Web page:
In just nine days, some may experience an eviction or foreclosure as the national moratorium is about to come to an end. I suspect you won’t see nearly as many foreclosures as evictions. Many of those who own property and experienced financial hardships have either found their financing footing and/or worked with their lender to work out a plan where they don’t forfeit their property to the bank. I dare say a great many evictions for renters is about to occur. It was a calculated decision by some renters to not pay the rent as the moratorium shielded them from eviction. Without any equity to lose, the worst that can happen is that they must find a new place to rent. Certainly, for a period of time, some could not pay, but some chose not to pay rent even though they could have. In fact, many lower wage earners actually made more take home pay through a combination of juiced up unemployment and stimulus making the affordability of the rent even easier.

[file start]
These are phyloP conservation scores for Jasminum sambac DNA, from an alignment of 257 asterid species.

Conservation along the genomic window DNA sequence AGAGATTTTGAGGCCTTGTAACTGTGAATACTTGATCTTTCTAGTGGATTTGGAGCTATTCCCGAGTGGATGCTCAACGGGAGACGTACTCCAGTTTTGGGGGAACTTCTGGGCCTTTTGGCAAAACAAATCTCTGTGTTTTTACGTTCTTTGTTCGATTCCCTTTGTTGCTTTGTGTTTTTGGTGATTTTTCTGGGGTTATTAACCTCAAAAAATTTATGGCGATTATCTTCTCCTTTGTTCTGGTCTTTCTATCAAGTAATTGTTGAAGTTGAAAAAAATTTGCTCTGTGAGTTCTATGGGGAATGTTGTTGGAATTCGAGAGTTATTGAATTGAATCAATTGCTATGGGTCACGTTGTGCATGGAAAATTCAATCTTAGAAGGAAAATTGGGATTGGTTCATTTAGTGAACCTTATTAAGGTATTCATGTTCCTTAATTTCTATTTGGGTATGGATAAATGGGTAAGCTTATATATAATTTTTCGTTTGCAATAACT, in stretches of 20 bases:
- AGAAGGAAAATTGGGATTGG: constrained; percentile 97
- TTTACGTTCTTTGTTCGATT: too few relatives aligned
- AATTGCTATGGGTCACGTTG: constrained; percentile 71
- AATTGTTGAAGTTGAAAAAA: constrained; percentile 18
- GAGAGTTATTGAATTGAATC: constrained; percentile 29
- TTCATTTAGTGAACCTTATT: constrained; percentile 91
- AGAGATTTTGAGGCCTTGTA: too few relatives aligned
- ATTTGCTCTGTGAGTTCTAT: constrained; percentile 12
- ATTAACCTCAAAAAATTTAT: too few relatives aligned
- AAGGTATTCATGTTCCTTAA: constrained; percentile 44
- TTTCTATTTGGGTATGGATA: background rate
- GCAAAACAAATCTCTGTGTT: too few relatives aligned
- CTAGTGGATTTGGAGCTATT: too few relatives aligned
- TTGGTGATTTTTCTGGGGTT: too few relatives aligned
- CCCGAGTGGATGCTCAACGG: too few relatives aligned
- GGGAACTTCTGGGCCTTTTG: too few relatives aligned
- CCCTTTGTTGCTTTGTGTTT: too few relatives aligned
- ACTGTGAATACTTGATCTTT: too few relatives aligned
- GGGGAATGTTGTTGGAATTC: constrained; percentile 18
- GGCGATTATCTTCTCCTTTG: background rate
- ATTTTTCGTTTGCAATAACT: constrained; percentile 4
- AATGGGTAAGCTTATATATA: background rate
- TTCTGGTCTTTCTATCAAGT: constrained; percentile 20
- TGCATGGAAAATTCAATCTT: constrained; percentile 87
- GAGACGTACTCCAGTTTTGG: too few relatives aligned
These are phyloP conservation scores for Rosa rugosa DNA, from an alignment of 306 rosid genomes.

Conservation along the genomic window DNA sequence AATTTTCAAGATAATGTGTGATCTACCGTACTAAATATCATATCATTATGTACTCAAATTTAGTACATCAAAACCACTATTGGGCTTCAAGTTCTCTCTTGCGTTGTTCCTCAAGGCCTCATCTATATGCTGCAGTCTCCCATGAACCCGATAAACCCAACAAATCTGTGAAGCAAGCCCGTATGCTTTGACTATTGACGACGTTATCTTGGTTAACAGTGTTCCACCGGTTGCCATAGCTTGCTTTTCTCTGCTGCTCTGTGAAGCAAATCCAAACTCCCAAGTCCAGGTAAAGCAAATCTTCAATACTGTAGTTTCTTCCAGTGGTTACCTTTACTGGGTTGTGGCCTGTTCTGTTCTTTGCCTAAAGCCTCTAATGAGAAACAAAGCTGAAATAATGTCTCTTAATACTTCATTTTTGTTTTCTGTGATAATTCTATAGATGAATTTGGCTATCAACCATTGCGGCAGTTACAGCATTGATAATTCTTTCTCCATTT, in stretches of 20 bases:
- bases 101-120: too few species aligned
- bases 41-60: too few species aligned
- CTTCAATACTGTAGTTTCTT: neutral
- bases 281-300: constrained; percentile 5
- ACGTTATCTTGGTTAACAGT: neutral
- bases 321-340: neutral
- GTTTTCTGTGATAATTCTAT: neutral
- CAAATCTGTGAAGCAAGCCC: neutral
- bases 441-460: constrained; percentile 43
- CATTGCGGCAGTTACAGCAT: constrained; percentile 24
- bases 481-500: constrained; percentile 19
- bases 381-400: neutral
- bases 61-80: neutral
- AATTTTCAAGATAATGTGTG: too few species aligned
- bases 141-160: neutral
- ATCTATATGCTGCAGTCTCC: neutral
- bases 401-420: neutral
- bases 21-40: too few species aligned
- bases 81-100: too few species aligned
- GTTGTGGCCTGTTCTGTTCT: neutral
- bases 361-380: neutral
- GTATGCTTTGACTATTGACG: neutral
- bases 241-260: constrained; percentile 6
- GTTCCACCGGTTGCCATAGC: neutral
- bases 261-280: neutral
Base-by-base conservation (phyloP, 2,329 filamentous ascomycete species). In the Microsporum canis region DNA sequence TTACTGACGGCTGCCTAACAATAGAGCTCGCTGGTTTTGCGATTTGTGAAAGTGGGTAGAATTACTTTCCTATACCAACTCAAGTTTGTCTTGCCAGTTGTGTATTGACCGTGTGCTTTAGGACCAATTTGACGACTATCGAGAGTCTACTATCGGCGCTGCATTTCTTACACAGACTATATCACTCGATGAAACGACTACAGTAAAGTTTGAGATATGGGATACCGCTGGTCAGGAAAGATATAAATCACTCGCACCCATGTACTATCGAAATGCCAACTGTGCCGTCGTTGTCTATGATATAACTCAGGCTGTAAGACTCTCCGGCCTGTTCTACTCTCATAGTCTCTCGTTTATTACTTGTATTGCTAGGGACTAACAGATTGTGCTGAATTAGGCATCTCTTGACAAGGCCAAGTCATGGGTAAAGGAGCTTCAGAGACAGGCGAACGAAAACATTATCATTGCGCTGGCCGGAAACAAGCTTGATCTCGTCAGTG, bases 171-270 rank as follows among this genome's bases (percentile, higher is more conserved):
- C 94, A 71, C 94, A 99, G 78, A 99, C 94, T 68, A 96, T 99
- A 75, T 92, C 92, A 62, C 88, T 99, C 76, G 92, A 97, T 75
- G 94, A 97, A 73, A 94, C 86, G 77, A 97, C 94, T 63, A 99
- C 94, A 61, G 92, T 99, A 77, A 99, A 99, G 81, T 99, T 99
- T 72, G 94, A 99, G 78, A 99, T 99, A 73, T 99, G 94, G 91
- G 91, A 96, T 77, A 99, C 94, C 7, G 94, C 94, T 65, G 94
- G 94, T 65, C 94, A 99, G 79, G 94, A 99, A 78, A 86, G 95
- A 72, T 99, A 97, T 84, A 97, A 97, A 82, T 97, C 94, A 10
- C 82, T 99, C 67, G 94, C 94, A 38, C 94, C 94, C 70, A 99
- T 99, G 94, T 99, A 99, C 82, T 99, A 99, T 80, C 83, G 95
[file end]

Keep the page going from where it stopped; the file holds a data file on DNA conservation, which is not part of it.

In a perfect world everyone does the morally right thing, but in the real world, some made questionable business decisions to hide behind the moratorium and stiff their landlords. Yes, there were some programs set up to provide financial assistance to renters and landlords alike, but many people who are not professional or commercial landlords and who rent a house or two were left in the cold, unware of the assistance and/or unable to unwind the red tape involved.
The bottom line is a system was put in place where people could and did take advantage of others financially. The good intentions of financial assistance and protections put in place by lawmakers did benefit some, but also created unintended consequences, hurting others at the same time. I’m not saying that there should not have been financial assistance either. Some desperately needed it, but the mess created by the moratorium was a case and point example of how fast and heavy handed moves by government almost always result in messy outcomes.
As always, we hope you find the Weekly Market Review both interesting and informative. Have a nice week!
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Trevor N. Coe, CFP®